Kudos to the coaches for trying to come up with work-arounds, but much like the defensive line, there's no overnight fix. Singling out players in this space isn't helpful. Broadly, the redshirt sophomores and freshmen still need more experience, and so I'll excuse their inconsistency. More troubling is the veterans with three years experience aren't playing better. There's still a lot of football to be played though.
Many of UK's younger players saw game reps against MSU. The blow-out delivered UK the opportunity to get actual game reps for players like guard Jervontius Stallings, running back Sihiem King, receiver TV Williams, and quarterback Drew Barker. It's good for these players to get game action, but given their reps were during garbage time, drawing conclusions probably isn't helpful.
On the other hand, UK also played several other young players while the game was still somewhat competitive. Mark Stoops tends to increasingly play back-ups towards the back-end of the previous two seasons as those players make progress in practice. It's also a good way to get them blooded headed into the offseason. So, seeing more players on the field for 4-8 snaps per game isn't that unusual. A lot of these players were on the defensive side of the ball suggesting the fluidity to that particular depth chart as well as the impact of injuries.
First is outside linebacker Josh Allen. Allen probably saw game action due to Jason Hatcher's ankle injury and Jabari Johnson not being a good fit to defend MSU's Four- and Five-Wide passing attack. He's been playing sporadically since the beginning of the year, and against MSU he did some promising things for a true freshman. On at least two occasions he seemingly was en route to hurry Prescott, but was held by MSU's offensive tackle (neither called). He also already looks much bigger than his listed 210 pounds. He's a promising prospect that, dare I say, physically reminds one of a young Bud Dupree.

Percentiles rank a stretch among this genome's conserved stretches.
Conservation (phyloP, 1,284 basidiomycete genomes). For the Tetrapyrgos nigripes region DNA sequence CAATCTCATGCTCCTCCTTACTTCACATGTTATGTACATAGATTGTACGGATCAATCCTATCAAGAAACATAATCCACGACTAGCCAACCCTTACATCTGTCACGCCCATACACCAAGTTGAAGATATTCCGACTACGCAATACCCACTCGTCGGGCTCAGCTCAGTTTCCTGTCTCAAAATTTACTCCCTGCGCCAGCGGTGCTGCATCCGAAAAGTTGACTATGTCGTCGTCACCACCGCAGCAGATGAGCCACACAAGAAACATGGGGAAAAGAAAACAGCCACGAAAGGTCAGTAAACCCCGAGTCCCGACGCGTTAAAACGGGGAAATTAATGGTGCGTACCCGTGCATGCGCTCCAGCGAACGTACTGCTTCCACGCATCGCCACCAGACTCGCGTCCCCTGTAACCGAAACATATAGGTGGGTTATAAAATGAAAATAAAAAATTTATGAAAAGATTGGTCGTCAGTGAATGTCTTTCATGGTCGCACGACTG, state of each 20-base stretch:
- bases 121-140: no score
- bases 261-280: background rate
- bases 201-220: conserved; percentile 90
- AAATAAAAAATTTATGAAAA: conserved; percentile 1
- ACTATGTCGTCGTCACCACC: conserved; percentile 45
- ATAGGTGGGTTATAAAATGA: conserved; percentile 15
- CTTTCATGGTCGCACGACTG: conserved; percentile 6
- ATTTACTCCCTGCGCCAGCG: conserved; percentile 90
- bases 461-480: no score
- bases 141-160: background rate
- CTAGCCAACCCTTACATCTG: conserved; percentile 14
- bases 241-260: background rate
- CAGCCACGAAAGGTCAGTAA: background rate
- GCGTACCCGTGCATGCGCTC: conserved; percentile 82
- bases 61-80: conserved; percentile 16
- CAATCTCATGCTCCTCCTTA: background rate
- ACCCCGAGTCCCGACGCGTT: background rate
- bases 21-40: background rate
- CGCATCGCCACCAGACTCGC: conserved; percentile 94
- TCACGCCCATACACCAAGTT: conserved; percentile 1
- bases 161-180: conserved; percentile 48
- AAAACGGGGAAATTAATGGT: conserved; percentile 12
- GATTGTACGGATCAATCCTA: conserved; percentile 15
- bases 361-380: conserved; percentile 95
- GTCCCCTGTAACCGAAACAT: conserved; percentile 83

Second is safety Mike Edwards. The redshirt freshman recorded seven tackles on Saturday, including a pass break-up in the endzone against 6'7'' receiver Darrion Hutcherson. Edwards was filling in for Marcus McWilson who had largely been playing well the last few weeks. Edwards did bite on a zone read that gave MSU it's last touchdown suggesting he's still playing off instinct more than discipline.
Arguably the most impressive was cornerback Derrick Baity. He played well often matched-up with MSU's leading receiver De'Runnya Wilson. I charted no completions to receivers he was covering despite three targets. He also made a nice play running through a block to tackle a receiver on a bubble screen for a one yard loss. 10 days ago, Coach Greenwell and myself predicted senior cornerback Cody Quinn had probably lost his starting job to JD Harmon or Kendall Randolph after the Auburn game. Baity has entered his name into the race after Saturday.
Fellow freshman corner Chris Westry has drawn all the attention to date, but Baity's promising play suggest UK has two talented freshmen corners.
UK's offensive and defensive lines are going to be outmatched at times this season, and there is no quick fix outside of tactics already being employed by the staff. Also, I think Derrick Baity should play more.